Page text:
Wednesday, May 22, 2024 May 22, 2024
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The Best Pie & Cobbler in Dallas

Chocolate, peach, apple, sweet potato, coconut cream, pecan—hungry yet?
Photography by Kevin Marple

Donna’s Pie House Cafe
Three days before Thanksgiving and Christmas, Donna’s Pie House Cafe shuts down its restaurant side and serves nothing but pies. “All we have is pie pick up,” says owner Brian Benedict, who works side-by-side with his parents, Jim and Donna. “People just go crazy over the chocolate.” The chocolate icebox pie is the bestseller. An inch of whipped cream (dusted with chocolate shavings) tops creamy chocolate that’s mixed with butter and sugar.

Mama’s Daughters’ Diner
There are few things you can rely on in life. Peach cobbler, every day, at Mama’s Daughters’ Diner is one of them. “We’ve been here for 25 years, so we’ve been making it for a long time,” says Bonnie Jaggers, granddaughter of Norma Manis, who founded the restaurant. The homemade filling is made with peaches, cinnamon, and sugar. The restaurant also serves cobblers in mixed berry, blackberry, pecan, apple, and cherry.

Emporium Pies

Some pie slices are meant to be shared, and Lord of the Pies—a deep-dish apple dessert—is definitely one of them. Co-owners Mary Sparks and Megan Wilkes cut 10 tart apples into paper-thin slices and bake them with house-made caramel, then top off their whopping Tower-of-Babel creation with cinnamon streusel. This conjugal mess of sweet and sour makes it one of the best slices in town. Make sure to order with a scoop of ice cream. Life is too short to skip the ice cream.


Keith “Buttons” Hicks’ fixation on bananas and sweet potatoes inspired him to make the sweet potato pie that’s so popular at his restaurant and jazz club. His creation looks innocent enough, but Hicks has a secret ingredient that he adds to the mixture of sweet potatoes, eggs, condensed sweetened milk, and brown sugar: a half-cup of Captain Morgan rum. The 5-inch-wide mini pie is served with a cool bananas Foster sauce on top. And that rum gets the party started.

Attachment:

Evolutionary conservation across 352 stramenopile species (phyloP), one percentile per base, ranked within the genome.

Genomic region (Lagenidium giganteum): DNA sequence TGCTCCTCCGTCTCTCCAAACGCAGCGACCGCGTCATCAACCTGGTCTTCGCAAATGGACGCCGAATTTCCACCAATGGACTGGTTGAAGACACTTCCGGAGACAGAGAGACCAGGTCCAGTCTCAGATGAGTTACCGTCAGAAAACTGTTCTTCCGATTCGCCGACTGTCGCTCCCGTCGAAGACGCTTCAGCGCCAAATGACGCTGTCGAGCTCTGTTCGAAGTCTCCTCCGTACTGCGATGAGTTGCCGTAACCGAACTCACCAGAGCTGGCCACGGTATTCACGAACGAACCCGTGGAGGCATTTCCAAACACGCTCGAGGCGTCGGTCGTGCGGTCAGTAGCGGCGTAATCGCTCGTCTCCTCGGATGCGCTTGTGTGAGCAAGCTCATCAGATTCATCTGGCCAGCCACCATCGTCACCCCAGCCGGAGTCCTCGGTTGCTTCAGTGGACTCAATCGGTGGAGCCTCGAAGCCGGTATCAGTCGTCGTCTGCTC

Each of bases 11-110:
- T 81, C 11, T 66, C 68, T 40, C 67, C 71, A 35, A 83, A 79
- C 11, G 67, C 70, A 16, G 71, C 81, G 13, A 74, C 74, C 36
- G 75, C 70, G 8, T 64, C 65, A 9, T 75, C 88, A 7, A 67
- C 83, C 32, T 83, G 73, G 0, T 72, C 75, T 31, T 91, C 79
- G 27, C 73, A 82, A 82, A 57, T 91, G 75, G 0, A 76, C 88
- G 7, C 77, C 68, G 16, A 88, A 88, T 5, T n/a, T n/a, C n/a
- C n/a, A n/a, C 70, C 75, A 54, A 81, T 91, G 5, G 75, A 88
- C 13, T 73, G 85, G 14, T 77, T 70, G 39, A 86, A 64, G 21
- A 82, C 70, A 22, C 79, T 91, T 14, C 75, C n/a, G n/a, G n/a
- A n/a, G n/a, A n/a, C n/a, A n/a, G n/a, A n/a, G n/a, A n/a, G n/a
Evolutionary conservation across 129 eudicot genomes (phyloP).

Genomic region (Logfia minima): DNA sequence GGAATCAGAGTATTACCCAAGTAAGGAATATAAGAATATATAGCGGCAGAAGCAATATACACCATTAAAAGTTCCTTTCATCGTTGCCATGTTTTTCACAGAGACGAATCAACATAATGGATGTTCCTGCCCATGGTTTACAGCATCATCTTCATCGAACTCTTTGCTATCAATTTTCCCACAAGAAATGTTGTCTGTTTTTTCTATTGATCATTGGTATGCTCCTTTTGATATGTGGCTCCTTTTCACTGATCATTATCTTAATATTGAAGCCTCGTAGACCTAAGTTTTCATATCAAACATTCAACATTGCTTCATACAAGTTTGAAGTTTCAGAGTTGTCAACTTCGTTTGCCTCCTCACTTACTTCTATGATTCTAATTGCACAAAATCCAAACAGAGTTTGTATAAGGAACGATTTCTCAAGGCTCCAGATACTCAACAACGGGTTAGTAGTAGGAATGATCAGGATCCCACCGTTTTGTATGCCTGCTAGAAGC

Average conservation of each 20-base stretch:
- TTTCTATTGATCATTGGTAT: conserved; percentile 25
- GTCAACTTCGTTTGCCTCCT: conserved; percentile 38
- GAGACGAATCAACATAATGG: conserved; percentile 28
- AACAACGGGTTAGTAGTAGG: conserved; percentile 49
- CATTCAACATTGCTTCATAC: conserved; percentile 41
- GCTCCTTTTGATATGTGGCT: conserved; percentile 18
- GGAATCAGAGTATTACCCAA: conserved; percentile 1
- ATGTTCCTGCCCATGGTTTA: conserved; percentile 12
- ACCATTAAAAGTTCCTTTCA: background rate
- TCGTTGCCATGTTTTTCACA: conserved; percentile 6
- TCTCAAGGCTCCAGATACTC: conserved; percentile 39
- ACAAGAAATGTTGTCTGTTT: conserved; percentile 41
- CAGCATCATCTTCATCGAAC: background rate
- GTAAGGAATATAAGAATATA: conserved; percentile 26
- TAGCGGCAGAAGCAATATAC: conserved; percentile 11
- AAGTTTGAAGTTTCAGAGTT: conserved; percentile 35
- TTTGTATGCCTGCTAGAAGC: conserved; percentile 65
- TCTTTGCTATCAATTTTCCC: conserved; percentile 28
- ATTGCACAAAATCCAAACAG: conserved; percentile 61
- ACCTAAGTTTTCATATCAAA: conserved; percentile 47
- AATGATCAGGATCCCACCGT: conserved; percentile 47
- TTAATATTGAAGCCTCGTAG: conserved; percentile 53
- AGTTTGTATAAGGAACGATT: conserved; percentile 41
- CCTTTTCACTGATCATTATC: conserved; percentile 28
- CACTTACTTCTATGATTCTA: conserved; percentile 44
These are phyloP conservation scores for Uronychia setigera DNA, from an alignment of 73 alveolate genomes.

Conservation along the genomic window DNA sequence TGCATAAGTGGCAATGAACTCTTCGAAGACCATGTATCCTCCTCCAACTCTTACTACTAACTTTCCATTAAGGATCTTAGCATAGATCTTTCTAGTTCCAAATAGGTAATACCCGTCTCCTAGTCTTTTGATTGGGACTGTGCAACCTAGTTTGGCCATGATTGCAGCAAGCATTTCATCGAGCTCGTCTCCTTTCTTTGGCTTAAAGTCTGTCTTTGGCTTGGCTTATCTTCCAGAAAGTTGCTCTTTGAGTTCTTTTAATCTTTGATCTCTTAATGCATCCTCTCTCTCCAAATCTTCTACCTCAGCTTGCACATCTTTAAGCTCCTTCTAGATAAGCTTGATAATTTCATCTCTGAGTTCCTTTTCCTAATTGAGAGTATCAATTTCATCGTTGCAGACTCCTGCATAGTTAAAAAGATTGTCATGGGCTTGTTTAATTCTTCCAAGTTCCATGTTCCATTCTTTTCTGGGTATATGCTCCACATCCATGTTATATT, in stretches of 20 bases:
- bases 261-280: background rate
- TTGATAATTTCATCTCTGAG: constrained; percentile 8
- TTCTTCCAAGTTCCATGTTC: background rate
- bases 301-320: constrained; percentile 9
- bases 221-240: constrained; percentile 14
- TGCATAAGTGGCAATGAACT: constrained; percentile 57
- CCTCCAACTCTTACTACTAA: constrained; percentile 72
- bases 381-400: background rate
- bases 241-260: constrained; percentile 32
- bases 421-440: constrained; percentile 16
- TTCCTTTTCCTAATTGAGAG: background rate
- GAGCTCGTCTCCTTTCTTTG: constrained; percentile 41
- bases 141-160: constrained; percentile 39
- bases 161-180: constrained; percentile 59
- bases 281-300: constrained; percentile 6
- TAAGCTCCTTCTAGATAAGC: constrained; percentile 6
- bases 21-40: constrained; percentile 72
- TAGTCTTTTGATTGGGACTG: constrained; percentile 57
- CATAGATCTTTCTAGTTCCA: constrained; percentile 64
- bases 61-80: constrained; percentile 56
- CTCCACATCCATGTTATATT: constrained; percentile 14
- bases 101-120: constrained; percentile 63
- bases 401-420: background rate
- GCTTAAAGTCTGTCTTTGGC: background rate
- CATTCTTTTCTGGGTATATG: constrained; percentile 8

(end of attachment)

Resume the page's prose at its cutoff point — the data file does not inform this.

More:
Al Biernat’s
Al Biernat’s coconut cream pie has undoubtedly been the most popular dessert since the restaurant opened in 1998. This decadent combination of flour, coconut, and Coco Lopez cream of coconut is topped
with whipped cream, toasted coconut shavings, and a crescent-shaped coconut cookie. Amaretto cream sauce, blueberries, and strawberries add pizzazz to the plate.

Oak St. Pie & Candy Co.
Even though owner Carol Southern’s pecan pie outsells everything else she makes, there’s no way you can go wrong ordering randomly off the menu at this destination. The key to these charming pies, Southern says, is having the best possible crust. Southern’s dough is hand-rolled with butter, which creates a perfect amount of flakiness, and this lifelong pie-maker adds more Millican Pecan Co. pecans than the recipe calls for.

Highland Park Cafeteria
The recipe for the almond buttermilk pie at this Highland Park establishment has only changed two times in the past 85 years, going back to when Grandma Goodman developed it. Now it has less fattening buttermilk and less vanilla. But everything else about this crème brûlée-like pie, decorated with slivered almonds, tastes the same as it did back in 1925. It’s just healthier now. Though everything is relative.

Celebration Restaurant
Ed Lowe started Celebration in 1971 when he was still a little hippie boy at 21 years old. Ever since then, his made-from-scratch hot fruit cobbler has been the most popular dessert on the menu. Ninety percent of the time it’s a peach cobber, but general manager James Wilkinson says they also have blackberry, blueberry, cherry, and apple, too. Fillings change according to season.

Peggy Sue BBQ
As soon as susan Hall and her husband, Marc, took over this Snider Plaza barbecue joint in 1989, Susan went on a fried pie quest. Finally, inside an old State Fair of Texas cookbook, she found the holy grail of recipes and started making her famous empanada-shaped desserts. The pie fillings—apple, cherry, apricot, chocolate, and coconut—are wrapped inside hand-rolled dough, fried to order, and served with a scoop of Blue Bell ice cream. “We crimp them with a fork just like my mama used to do,” Hall says.


Norma’s Cafe
In 2011, when cupcakes were trendy as could be, Norma’s Cafe decided to ride the popular tidal wave and see if it could make a splash with its mini pies. These local favorites stand about 3 inches high and come in the same flavors as the regular pies (coconut, chocolate, lemon, Oreo, and chocolate peanut butter), and they’ve got the same flaky crust and rich, gooey ingredients. A thick poof of meringue tops each pie, making it just big enough to hold in your hand.